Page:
Comparing Lakes, part 1 – the natural factors

There are many factors that go into evaluating a lake. Once you understand some of these factors, you should have a better understanding of your lake, where it came from and where it’s headed.

Lake1There are natural factors that contribute to a lake’s condition, and in most cases around here, there are also human factors that have affected the lake. This week I’ll explain the natural factors since those came first. Next week I’ll explain the human factors and then put them together.

Most of the lakes in Minnesota were formed as glaciers receded during the last ice age. Approximately 15,000 years ago to about 9,000 years ago, glaciers alternately retreated and advanced over the landscape, carving out holes and leaving behind ice chunks. As these ice chunks melted in the holes left behind, lakes were formed. Northern Minnesota was scraped fairly clean down to the bedrock, with boulders, sand and clay left behind, while southern Minnesota was left with a rich, fine prairie (now agricultural) soil.

The first thing that goes into understanding a lake is what sort of geological area it is in. Bad Medicine and Juggler lakes are very deep, rocky lakes in forested areas. These lakes have very clear water and characteristically low phosphorus and algae concentrations due to the abundance of sandy, relatively infertile soil. The lakes around the Lake Park area are shallower prairie lakes surrounded by fertile soil. Lakes in this area tend to have more nutrients available for plants and algae to grow, and therefore get “greener” in the summer.

The geology and glacial formation of a lake usually determines its shape, size and depth. These factors contribute to nearly all physical, chemical and biological properties of a lake. Lake users such as fishermen are probably aware of these characteristics already because they also determine where the fish are. A lake that is one large round hole is different than a lake that has a lot of bays, points and bottom structure. A long narrow lake is more affected by wind (which mixes the lake) than a round lake.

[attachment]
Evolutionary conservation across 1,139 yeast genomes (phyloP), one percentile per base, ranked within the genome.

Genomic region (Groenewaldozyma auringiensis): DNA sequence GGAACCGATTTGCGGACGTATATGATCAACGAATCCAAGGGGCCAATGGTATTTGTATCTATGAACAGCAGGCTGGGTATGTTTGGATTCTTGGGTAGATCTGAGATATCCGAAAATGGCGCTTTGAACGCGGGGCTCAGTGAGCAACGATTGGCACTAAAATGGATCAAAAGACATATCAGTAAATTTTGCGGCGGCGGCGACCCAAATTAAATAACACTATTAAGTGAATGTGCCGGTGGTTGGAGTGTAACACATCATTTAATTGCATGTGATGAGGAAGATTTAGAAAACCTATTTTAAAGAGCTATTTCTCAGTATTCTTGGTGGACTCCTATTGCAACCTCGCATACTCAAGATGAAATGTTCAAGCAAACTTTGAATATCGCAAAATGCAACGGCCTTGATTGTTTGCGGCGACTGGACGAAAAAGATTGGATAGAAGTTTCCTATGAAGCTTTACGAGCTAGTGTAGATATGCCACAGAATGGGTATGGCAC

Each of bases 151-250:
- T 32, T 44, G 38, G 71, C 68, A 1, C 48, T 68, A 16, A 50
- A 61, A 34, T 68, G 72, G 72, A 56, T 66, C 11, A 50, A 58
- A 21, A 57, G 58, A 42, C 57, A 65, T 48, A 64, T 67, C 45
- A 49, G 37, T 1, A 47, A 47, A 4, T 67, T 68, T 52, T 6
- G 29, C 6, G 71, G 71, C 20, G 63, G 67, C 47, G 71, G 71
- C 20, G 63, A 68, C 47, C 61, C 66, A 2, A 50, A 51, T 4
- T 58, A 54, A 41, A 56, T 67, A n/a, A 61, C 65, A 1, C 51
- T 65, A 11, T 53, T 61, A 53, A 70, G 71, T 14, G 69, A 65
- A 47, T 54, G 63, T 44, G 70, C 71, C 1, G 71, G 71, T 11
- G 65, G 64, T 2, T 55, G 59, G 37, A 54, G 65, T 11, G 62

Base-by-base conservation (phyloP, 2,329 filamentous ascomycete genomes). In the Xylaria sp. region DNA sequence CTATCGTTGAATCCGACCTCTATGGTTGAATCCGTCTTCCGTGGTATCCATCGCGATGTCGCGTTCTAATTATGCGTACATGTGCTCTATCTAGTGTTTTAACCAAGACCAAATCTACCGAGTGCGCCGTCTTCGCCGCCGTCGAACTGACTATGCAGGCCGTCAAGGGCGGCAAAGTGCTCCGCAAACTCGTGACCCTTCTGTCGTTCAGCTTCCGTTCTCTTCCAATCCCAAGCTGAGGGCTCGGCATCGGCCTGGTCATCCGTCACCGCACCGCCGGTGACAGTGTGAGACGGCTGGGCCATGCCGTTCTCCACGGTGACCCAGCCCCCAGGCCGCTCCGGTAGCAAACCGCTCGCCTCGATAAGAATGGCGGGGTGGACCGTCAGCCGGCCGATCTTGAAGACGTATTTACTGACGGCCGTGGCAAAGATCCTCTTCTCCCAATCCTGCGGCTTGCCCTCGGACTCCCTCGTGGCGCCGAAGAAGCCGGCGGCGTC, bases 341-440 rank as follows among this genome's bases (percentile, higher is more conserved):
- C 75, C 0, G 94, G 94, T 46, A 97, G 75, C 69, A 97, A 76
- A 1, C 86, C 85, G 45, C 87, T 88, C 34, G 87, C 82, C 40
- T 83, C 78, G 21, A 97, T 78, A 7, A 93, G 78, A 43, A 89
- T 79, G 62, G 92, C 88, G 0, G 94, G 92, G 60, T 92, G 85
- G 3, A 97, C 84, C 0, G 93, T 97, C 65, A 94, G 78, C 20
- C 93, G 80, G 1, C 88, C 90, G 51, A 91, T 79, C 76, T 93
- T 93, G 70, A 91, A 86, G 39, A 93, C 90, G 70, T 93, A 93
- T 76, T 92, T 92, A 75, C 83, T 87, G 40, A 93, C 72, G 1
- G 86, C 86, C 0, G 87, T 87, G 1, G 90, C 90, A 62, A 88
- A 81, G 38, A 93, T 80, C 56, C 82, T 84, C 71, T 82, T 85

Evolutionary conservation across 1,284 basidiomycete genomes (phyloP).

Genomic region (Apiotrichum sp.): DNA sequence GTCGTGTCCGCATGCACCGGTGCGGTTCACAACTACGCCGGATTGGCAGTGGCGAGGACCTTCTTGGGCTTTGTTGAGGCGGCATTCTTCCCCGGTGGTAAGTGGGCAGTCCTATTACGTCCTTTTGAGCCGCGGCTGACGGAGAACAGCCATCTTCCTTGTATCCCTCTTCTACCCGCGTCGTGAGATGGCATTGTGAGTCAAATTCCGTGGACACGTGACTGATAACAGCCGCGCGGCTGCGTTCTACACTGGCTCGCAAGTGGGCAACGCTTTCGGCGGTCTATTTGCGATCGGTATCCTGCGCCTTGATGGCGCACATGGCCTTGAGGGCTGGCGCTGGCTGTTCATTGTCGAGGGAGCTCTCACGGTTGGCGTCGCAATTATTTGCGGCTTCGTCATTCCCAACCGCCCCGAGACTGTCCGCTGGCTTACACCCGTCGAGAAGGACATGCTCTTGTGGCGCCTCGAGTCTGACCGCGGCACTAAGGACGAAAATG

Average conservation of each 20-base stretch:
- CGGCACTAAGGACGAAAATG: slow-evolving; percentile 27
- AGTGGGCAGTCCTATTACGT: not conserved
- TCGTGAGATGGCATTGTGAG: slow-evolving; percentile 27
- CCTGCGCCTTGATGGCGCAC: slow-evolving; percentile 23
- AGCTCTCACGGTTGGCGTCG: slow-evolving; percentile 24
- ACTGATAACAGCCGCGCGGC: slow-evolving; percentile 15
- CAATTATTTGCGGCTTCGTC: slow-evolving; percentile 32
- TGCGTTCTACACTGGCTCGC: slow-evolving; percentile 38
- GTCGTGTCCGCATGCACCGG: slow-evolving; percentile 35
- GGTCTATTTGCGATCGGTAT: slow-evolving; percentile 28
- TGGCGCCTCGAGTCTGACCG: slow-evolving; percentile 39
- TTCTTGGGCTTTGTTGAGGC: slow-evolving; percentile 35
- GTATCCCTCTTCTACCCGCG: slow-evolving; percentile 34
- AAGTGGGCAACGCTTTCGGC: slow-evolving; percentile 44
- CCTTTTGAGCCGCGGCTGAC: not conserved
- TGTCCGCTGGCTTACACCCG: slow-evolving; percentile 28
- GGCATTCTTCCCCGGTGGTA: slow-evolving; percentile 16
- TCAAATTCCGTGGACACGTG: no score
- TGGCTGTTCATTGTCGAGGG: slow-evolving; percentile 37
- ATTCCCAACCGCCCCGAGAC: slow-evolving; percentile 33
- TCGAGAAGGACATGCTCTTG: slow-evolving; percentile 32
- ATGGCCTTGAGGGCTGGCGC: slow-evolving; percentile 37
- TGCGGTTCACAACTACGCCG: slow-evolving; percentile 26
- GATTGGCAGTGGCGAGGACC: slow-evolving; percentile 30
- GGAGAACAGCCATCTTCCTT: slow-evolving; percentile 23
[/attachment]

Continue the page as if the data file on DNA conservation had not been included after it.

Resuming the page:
Deep lakes have different dynamics than shallow lakes, and most of all, deep lakes have more water. The more water a lake has (volume), the better it is able to dilute what runs into it. Now this of course doesn’t mean we don’t have to worry about what we allow to run into large deep lakes! Even Lake Superior, which is the largest freshwater lake in the world by area and the third largest lake in the world by volume, is affected by what runs into it.

Shallow lakes are lakes where the sunlight can reach the entire bottom. Generally, this corresponds to about 15 feet deep or less. Since the sunlight can reach the bottom, aquatic plants are able to grow there. In deep lakes, the bottom does not receive sunlight, so no plants grow there and it stays dark and cold.

Another major factor affecting lake condition is the size of its watershed and where the lake sits within the watershed. A watershed is an area of land where all the water drains into the same river system. These watershed areas are defined by topography, or ridges of elevation. Therefore, watersheds are mainly driven by gravity – water runs down hill.

If a lake has a very small watershed or is at the top of a watershed (in topography terms), the lake usually has better water clarity than a lake at the bottom of a large watershed. As water flows downhill through a watershed it picks up sediment from erosion and nutrients from runoff. This sediment and nutrients can feed algae and cause the lake to become “greener”.

Next week, I’ll combine these natural characteristics of lakes with human factors and sum up how to track trends and changes.

For more information about lake biology, a great resource is the Guide to Lake Protection and Management, published by the Freshwater Society in cooperation with the Minnesota Pollution Control Agency. It can be found at: